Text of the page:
The latest Avatar movie directed by James Cameron has quickly earned over a billion of dollars and become one of the most popular movies in history. But, in addition to being a revolutionary movie, Avatar may also become a key “killer app” for the emerging stereoscopic HDTV industry.
“HDTV never had a ‘killer app’ and has consequently taken a decade to gain any real traction – and even then, it is been largely a result of rapidly falling prices and last year’s switch to digital. Avatar, however, has clearly presented consumers – and the industry at large – with a compelling case for going 3D,” said Alex Perilla-Gayle, director of consumer insights at Zpryme market research and consulting firm.
According to Zpryme, 3D HDTV could not have a have a better killer app than Avatar 3D. Based on overall consumer and industry excitement, it is clear that 3D is here to stay this time around, the market research firm claims, and based on the success of Avatar, 3D HDTV adoption seems set to mirror, if not exceed, that of HDTV.
Even though Avatar seems to be the title that drove huge amount of interest towards stereoscopic 3D theaters, its effect on popularity of 3D HDTVs should not be overestimated. In fact, the first Blu-ray edition of Avatar will be in traditional 2D format and only the second edition will feature 3D and will be available on when there are enough 3D HDTVs.
“There is plenty for a value-added DVD experience on this film. Of course, we will have to go punch it all up and get it all mixed and stuff like that. […] Probably, the initial Blu-ray release of Avatar will not be in 3D and then a subsequent release will be in 3D, that is my guess right now. So we will probably put out a disk in six or eight months, let’s call it six months, and then after that we will have a 3D disc when there are enough sets available,” said James Cameron in interview with MTV.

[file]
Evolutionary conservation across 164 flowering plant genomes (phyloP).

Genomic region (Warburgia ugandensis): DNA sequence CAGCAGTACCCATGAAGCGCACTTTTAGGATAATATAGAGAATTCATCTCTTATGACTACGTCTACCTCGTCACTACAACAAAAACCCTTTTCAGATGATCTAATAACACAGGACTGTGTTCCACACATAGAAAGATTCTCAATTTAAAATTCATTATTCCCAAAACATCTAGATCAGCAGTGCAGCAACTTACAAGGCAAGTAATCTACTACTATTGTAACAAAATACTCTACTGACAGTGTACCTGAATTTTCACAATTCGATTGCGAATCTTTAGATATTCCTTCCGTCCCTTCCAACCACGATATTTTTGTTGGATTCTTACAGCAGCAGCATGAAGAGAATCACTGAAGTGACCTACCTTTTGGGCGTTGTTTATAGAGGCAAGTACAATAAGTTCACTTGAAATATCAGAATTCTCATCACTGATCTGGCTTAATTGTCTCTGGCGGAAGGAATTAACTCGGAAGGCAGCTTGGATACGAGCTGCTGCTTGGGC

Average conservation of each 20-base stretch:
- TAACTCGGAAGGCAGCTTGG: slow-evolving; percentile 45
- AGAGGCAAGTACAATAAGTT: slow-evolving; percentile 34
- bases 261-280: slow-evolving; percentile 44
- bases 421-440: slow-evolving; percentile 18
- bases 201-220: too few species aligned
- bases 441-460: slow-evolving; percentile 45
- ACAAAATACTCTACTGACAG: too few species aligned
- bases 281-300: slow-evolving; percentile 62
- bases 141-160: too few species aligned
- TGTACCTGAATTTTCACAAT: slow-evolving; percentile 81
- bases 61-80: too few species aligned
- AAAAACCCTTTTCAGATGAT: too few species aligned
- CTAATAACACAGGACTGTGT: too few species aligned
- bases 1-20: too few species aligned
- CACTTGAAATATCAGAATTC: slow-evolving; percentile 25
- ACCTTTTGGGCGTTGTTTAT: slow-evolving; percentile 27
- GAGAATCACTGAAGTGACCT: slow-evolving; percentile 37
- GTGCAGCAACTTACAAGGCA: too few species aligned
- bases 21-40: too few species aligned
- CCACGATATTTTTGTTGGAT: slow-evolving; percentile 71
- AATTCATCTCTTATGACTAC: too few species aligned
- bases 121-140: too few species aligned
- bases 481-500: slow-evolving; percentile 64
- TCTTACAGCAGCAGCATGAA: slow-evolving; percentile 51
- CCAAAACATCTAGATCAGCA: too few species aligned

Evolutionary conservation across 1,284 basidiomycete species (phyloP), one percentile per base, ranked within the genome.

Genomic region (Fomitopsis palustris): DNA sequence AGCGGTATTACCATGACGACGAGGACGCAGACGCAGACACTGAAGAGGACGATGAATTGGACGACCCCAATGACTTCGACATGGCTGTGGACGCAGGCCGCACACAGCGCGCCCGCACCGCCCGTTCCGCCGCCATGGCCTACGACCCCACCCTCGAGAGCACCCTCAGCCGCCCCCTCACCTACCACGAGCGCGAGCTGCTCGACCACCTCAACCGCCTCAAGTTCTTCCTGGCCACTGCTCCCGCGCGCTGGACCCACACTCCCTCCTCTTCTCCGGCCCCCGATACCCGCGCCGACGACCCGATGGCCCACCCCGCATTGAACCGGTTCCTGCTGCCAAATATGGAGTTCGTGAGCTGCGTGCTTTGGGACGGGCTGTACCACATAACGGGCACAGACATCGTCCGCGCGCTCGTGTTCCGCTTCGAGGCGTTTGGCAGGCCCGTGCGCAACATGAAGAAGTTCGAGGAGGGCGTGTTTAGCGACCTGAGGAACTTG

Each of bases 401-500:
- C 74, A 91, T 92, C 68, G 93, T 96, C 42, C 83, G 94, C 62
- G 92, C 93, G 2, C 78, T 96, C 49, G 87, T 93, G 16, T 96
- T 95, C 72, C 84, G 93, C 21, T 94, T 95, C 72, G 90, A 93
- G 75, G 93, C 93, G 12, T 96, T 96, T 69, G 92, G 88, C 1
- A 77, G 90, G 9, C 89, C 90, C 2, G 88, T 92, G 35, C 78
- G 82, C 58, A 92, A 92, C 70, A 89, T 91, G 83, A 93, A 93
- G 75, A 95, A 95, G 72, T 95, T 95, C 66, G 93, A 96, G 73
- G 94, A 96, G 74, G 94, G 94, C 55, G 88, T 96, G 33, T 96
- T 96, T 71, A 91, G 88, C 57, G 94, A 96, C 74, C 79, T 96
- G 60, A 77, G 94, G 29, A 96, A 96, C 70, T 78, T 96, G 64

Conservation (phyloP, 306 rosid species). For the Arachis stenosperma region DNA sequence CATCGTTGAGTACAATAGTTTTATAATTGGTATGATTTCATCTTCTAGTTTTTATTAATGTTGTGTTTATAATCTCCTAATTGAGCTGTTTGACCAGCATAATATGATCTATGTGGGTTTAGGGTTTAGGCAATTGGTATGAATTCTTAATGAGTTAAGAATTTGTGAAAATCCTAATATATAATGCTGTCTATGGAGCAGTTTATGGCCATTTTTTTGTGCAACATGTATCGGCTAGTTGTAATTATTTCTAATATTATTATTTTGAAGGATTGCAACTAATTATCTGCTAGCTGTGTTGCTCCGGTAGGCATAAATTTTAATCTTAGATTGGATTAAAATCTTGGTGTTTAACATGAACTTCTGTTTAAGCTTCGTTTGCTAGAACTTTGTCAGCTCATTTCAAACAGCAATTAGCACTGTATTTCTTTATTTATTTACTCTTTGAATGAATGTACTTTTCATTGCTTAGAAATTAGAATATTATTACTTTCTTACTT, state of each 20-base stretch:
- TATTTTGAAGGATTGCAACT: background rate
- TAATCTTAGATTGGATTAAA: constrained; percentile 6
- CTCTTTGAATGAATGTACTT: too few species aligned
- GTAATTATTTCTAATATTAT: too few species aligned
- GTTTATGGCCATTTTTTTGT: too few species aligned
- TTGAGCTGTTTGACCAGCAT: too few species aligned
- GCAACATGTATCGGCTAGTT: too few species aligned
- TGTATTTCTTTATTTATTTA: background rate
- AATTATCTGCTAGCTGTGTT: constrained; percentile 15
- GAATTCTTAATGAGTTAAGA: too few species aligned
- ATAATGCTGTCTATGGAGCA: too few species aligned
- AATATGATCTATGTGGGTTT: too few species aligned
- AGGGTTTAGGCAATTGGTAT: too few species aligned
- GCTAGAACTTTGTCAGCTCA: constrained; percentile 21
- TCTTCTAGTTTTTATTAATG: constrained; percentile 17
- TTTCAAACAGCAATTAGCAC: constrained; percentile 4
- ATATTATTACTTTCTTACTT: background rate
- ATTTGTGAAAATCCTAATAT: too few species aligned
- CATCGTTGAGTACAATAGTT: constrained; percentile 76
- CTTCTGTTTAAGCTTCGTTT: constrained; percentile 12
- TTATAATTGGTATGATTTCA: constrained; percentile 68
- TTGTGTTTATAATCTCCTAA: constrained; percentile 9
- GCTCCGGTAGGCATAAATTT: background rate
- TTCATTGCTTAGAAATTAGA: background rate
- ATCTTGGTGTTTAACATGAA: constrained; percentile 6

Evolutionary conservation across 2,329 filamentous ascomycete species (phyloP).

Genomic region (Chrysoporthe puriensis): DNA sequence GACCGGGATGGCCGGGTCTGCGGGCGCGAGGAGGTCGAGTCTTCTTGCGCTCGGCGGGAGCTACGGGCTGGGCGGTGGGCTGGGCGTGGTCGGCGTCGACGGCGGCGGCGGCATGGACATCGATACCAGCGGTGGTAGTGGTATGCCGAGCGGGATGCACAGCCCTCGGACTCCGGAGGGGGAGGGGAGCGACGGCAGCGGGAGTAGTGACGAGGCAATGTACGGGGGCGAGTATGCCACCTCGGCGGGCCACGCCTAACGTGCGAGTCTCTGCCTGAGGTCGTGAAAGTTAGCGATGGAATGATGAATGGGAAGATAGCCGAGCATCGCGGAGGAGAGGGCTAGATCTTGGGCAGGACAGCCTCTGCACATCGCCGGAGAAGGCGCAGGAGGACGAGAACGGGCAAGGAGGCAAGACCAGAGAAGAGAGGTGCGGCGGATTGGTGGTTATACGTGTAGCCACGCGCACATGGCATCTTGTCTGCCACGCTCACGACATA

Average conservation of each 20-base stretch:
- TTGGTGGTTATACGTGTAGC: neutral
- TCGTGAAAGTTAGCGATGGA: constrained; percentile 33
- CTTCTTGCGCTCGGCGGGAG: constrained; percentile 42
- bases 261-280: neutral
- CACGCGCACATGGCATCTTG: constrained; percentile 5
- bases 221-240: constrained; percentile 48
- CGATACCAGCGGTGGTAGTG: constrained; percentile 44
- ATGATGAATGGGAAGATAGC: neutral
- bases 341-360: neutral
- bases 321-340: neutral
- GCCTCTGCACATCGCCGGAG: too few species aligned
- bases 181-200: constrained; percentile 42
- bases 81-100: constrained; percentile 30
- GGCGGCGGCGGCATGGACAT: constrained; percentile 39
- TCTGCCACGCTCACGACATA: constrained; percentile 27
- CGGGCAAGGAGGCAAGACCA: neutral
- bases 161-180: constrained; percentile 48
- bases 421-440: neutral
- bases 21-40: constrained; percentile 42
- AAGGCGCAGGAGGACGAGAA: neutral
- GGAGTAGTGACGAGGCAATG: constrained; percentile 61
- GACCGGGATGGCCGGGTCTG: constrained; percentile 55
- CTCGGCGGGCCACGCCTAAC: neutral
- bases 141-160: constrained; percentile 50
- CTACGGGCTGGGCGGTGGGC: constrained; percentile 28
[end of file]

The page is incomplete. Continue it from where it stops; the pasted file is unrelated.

It is doubtful that Avatar will be the "killer app" for 3D HDTV, instead, it will be one of many examples of high-quality stereoscopic 3D. Considering the fact that people will need time to learn how to shoot proper 3D movies and make sufficient amount of them, it is unlikely that there will be a critical mass of 3D content available in the next couple of years to catalyze many to upgrade to stereo 3D HDTV and stereo 3D Blu-ray player. As a result, the emerging stereo 3D HDTV industry will face a typical “chicken and egg” scenario that will be further complicated by different stereoscopic 3D technologies, necessity to wear glasses and variable experience. To make the matters even more complicated, many TV companies are working on ultra high-definition standards, which also require new equipment.
All in all, while there is clear interest towards stereoscopic 3D at home, Discovery, ESPN, DirectTV and HDNET have all announced plans to launch 3D networks, it will take a lot of time till stereoscopic 3D becomes a standard for home entertainment. The good news here is that the buzz about stereo 3D is increasing already.